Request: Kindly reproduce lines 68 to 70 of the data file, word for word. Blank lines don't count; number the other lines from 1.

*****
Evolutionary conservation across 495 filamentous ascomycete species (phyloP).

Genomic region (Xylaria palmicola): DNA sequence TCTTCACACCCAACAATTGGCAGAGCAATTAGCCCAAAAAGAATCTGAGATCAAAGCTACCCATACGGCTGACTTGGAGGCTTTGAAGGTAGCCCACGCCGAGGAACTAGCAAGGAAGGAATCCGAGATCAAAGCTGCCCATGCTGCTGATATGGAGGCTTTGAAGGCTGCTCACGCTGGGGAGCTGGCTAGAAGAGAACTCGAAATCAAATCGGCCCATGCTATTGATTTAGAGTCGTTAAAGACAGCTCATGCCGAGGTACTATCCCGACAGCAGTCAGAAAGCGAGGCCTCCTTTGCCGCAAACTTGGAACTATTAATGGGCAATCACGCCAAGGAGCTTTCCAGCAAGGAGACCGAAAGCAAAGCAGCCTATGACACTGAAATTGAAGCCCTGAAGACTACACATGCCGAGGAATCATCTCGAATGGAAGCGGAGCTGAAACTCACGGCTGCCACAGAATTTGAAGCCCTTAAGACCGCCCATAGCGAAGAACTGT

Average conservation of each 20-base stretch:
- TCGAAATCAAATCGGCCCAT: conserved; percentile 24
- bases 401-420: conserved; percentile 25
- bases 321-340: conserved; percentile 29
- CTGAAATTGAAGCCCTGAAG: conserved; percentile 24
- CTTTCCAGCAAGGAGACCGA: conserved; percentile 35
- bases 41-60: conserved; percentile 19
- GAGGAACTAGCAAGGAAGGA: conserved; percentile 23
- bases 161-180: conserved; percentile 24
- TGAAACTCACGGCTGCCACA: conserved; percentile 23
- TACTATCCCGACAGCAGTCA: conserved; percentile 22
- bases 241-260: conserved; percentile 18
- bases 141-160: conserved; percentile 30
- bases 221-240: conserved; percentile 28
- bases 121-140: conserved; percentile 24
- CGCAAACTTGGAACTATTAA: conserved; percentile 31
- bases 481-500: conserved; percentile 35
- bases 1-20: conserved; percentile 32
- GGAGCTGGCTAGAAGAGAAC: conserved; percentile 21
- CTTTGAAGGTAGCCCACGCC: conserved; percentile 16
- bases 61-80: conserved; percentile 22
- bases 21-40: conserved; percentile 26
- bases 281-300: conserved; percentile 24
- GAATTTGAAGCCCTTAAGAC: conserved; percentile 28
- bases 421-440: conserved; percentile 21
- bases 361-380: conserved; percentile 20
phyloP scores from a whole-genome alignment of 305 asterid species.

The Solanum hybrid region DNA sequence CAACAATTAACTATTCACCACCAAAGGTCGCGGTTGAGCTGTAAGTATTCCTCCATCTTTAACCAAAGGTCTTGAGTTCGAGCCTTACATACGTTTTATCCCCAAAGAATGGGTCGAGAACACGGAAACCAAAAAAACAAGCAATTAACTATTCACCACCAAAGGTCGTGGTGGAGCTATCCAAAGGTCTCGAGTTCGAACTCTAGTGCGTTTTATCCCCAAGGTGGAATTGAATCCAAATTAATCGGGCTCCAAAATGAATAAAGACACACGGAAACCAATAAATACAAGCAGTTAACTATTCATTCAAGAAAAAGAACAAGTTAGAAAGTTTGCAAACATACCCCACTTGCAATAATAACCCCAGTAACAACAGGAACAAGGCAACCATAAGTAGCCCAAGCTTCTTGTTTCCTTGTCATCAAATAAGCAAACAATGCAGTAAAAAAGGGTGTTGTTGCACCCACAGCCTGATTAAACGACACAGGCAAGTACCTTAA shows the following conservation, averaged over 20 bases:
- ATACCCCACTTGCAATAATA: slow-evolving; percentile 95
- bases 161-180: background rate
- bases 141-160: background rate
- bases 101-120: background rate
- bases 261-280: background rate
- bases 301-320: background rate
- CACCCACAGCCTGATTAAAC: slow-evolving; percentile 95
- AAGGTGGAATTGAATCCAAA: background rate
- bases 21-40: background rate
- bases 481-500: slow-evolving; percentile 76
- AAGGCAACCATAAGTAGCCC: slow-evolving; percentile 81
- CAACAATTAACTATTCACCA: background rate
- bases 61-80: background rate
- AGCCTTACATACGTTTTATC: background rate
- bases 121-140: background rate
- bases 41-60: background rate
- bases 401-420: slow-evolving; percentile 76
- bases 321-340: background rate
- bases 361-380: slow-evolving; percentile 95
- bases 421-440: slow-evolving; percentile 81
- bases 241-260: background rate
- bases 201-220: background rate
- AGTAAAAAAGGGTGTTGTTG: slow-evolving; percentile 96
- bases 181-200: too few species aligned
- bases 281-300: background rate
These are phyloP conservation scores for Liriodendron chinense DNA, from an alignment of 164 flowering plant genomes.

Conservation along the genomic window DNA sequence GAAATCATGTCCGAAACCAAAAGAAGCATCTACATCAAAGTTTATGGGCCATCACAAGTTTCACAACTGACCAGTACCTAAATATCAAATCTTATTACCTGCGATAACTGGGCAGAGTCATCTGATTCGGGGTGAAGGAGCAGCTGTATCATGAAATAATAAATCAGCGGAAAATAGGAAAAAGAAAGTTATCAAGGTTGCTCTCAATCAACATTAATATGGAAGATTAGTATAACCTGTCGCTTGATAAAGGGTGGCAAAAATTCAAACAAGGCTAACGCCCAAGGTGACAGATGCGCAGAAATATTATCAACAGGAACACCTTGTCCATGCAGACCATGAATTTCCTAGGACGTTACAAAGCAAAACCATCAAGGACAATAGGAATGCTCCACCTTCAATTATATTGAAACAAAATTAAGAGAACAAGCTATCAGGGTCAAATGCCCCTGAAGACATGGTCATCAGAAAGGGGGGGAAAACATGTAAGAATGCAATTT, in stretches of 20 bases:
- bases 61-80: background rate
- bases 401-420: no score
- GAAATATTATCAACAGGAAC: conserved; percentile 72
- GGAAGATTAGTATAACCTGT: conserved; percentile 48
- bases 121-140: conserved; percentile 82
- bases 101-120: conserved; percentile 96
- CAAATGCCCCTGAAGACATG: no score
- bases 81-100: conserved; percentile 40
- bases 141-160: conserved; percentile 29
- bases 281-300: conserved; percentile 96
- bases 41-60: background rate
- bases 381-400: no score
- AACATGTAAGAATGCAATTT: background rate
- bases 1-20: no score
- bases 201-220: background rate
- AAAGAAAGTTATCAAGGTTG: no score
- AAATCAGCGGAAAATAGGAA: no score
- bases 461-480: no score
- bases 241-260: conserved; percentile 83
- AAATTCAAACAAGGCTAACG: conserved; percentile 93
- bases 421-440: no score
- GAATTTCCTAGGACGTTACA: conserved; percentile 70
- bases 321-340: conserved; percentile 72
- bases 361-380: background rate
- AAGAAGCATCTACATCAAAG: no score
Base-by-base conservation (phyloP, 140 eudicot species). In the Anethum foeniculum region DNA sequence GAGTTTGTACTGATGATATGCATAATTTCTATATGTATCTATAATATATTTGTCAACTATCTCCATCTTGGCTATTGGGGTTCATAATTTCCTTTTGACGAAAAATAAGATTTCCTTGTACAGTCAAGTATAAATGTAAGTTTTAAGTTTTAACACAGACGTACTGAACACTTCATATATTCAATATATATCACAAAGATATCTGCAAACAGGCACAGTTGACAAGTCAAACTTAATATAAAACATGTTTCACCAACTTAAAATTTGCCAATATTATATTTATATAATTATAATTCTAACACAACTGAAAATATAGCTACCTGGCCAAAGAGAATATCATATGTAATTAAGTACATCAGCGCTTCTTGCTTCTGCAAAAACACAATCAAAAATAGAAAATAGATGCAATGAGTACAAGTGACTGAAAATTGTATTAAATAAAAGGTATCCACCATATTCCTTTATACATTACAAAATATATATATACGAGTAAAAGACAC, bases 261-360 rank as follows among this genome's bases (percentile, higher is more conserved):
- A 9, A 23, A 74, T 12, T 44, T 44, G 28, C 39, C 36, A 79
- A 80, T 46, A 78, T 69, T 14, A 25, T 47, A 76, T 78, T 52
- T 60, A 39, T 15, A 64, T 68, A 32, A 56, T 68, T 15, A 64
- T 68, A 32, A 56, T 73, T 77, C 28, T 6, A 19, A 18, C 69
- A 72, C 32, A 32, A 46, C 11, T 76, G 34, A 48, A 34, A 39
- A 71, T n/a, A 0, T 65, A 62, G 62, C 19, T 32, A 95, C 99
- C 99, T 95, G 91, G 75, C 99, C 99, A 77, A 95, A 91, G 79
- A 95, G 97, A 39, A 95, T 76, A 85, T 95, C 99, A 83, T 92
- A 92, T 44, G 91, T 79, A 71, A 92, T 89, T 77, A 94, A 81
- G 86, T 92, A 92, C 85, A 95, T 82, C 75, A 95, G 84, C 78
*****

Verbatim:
- bases 41-60: background rate
- bases 381-400: no score
- AACATGTAAGAATGCAATTT: background rate